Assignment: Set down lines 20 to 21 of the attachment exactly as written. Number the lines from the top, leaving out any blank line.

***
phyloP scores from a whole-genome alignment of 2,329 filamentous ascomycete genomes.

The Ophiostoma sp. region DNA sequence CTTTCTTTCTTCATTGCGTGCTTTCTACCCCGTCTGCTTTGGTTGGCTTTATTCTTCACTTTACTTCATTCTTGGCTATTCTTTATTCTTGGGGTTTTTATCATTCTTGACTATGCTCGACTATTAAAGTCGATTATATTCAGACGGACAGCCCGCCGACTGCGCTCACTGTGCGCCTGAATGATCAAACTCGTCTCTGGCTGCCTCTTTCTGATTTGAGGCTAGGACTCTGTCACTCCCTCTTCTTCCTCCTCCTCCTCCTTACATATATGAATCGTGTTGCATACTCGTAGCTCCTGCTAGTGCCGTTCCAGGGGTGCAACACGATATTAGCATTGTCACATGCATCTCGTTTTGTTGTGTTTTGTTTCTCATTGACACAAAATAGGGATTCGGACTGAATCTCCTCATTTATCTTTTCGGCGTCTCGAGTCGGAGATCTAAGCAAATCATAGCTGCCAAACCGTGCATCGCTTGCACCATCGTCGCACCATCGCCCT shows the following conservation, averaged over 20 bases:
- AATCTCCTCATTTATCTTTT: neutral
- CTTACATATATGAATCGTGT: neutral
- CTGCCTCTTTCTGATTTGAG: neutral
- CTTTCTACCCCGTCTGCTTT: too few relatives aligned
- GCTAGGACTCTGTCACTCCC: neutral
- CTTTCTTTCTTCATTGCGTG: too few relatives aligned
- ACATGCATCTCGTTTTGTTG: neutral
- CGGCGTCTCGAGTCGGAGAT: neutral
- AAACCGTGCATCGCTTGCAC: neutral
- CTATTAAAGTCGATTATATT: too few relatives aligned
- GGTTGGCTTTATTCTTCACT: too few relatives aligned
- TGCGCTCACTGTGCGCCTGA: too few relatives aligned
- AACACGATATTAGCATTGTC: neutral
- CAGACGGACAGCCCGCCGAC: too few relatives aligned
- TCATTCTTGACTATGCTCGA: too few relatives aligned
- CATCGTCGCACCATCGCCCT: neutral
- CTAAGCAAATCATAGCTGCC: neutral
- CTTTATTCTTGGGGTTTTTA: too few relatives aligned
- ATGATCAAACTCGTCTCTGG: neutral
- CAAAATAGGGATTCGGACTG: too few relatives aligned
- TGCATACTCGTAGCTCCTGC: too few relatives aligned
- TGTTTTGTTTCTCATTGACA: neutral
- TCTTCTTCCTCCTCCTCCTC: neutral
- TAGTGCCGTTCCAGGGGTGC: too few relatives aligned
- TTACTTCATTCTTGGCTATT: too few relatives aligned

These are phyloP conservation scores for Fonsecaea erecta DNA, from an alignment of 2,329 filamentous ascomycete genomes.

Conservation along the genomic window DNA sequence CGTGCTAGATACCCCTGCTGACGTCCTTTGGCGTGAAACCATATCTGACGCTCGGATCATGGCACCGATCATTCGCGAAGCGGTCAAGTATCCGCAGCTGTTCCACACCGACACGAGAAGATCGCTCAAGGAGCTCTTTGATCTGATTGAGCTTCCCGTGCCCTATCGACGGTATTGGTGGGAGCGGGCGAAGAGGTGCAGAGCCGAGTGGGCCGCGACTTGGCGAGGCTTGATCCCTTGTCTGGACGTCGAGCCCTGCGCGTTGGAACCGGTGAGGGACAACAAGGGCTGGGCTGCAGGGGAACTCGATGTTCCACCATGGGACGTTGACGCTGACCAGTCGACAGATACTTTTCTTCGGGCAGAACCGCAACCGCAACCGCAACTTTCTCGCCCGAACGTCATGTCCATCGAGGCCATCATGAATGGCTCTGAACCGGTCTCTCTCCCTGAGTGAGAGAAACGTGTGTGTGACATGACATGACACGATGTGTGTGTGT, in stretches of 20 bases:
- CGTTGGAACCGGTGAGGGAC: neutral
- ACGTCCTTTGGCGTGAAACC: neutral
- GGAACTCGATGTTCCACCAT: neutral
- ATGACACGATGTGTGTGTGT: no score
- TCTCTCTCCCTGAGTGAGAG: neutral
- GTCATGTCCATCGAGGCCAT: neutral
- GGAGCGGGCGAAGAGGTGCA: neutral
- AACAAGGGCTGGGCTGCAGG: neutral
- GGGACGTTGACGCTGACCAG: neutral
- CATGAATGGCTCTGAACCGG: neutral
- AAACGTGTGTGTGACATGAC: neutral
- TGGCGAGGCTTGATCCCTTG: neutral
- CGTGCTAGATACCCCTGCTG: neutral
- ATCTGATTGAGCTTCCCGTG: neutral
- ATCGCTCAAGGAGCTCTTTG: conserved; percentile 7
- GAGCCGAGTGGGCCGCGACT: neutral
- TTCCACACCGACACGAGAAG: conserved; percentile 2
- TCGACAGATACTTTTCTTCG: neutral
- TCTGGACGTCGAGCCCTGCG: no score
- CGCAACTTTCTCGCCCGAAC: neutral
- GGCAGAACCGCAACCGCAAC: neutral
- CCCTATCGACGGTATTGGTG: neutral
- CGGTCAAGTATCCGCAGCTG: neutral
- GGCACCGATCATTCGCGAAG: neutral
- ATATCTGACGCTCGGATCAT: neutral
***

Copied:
- CTTTATTCTTGGGGTTTTTA: too few relatives aligned
- ATGATCAAACTCGTCTCTGG: neutral